By Jason Graven
No, my status as a veteran does not mean I am helpless. It does not mean I need some kind of war hero welfare. It does not mean I am incapable of providing for myself or my family. My status as a veteran means I served, that is it, and before you say it, you’re welcome.
Entering the military promised lifelong benefits. The GI Bill, disability compensation, pension after 20 years were all things every recruiter of every branch sold us. “You’ll love it” they said. Young kids, barely coming off their first sexual encounter, post-masterbation, signing a dotted line for love of country. A country we barely even knew. A country so stained by past societal sins and transgressions that half a century later a new generation would be actively trying to make up for the disrespectful actions of generations before.
No, I am not a hero, nor do I need your handouts.
The number 22 has become synonymous with veterans because of one report and countless campaigns of awareness. Television and cinema have portrayed us as psychologically damaged. Stigmas raised from the awareness have spurred hundreds of organizations to assist in the mission, and scared thousands of employers away from hiring us.
Four years have passed since the 2013 Veterans Affairs report that found that an average of 22 veterans per day were committing suicide. Since that time, a new crop of veteran’s organizations have emerged, sooo many exploiting the number 22 that I would also need your hands and feet to begin to accurately count them all, and a few others who have not taken the exploitation route. As you read these words, ask yourself, with all of these expert veteran run organizations, why is this still an issue? I have a theory.
Besides the exploitative nature of their names, they all have one thing in common; they are designed solely around giving veterans free shit. Free gym memberships, free job skills training, free dating advice, free toilet paper, etc. Anything and everything is basically available for free to any veteran ready and willing to raise their hand and say, “hi, I am Jason, a combat veteran, and I need help.”
Veterans tend to be some of the most prideful people on the planet, and it often strikes me as odd that fellow veterans would ask people to apply for benefits, or openly admit that they have psychological or physical damage, or hidden/unseen wounds from war. Frankly, it aint none of your God damned business. So, please stop with trying to give me shit for free so that you can convince a civilian that what you are doing is for the greater good to exercise their faux patriotic altruism and accept their in-kind donation of $19 a month. No, I am not your feel-good story.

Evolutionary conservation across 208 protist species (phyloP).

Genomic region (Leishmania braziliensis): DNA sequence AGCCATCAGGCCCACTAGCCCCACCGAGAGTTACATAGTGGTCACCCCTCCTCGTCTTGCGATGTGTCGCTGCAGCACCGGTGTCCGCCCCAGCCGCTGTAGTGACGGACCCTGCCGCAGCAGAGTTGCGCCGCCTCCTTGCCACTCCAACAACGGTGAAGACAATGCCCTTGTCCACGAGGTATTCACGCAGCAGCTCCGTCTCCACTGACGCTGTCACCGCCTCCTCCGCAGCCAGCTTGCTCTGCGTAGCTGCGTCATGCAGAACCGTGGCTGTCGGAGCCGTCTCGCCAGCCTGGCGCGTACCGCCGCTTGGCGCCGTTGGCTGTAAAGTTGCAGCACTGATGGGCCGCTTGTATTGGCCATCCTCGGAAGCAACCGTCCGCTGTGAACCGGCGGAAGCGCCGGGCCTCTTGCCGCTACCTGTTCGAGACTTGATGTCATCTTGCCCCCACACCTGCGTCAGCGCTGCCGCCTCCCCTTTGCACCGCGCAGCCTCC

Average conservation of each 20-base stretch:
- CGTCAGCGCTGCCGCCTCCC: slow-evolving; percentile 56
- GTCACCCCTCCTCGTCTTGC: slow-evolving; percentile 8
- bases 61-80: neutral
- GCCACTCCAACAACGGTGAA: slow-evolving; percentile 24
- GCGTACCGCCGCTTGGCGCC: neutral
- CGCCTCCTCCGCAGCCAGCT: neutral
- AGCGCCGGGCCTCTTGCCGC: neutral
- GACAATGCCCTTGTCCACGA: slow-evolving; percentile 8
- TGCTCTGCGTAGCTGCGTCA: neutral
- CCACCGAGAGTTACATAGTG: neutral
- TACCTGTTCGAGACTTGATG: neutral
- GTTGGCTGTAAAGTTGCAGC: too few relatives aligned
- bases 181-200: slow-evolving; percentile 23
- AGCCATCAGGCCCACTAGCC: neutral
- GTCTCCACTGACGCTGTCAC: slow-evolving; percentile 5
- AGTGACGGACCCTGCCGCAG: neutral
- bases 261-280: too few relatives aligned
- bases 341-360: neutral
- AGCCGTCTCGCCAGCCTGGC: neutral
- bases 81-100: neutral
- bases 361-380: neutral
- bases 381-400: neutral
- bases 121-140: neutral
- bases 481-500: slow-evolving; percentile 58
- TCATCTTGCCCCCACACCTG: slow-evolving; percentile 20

The one aspect only a few organizations have been able to address effectively is camaraderie. When we served, we fought alongside other men and women ready and willing to die for us, and us for them, and unfortunately, many did. We then come home, back to the real world, and either find that our old friends are up to new things, such as new careers and families, or still doing the same ignorant activities that we have since outgrown. We come home and find ourselves alone in many respects. Maybe not literally, but for many of us, in the most applicable figurative sense possible. We come home young men and women, immature enough to laugh at “that’s what she said” and “poop” jokes, but more mature than our civilian parents and grandparents in most other aspects. We come home with survivor’s guilt, looking at our lives and trying to figure out how and why it was my ignorant ass that got to come home when Sgt. Atkins was taken. We come home angry as we try to find an avenue to release our stress and frustration only to find that, since less than half of one percent of the population has served in Iraq or Afghanistan, there aren’t any other veterans around so you turn to civilians who say they understand but find they are only just pretending because they felt it was the right thing to do and then gossiping about the things you have shared with them.
No, it isn’t free apparel complete with gift card that I need. I am looking for what I left behind. Not the war in Iraq, you can keep that. No, I need my brothers and sisters in arms. I need those who looked death in the eye with me only to come out smiling. I need those who understand that when I ask a question, I am looking for a yes-no answer, and if you roll your fucking eyes when I ask it I will lose my ever loving mind. I want those who understand that a simple head nod is all that is needed in most conversation for us to understand what kind of day each other is having and no, I don’t always need to talk about it. No, it is not a spot at the bar to talk about my experience in Iraq and compare it to yours in Vietnam complete with free annual membership and an opportunity to attend meetings were I’m treated like an inconvenience.
What I need is my dignity. I need to prove that I am useful and have more to offer. I need the opportunity to show that I can still be a positive influence on my community. And, I want the opportunity to help my brothers and sisters while I also help and provide for myself. What I need is a team.
And I know exactly where to turn.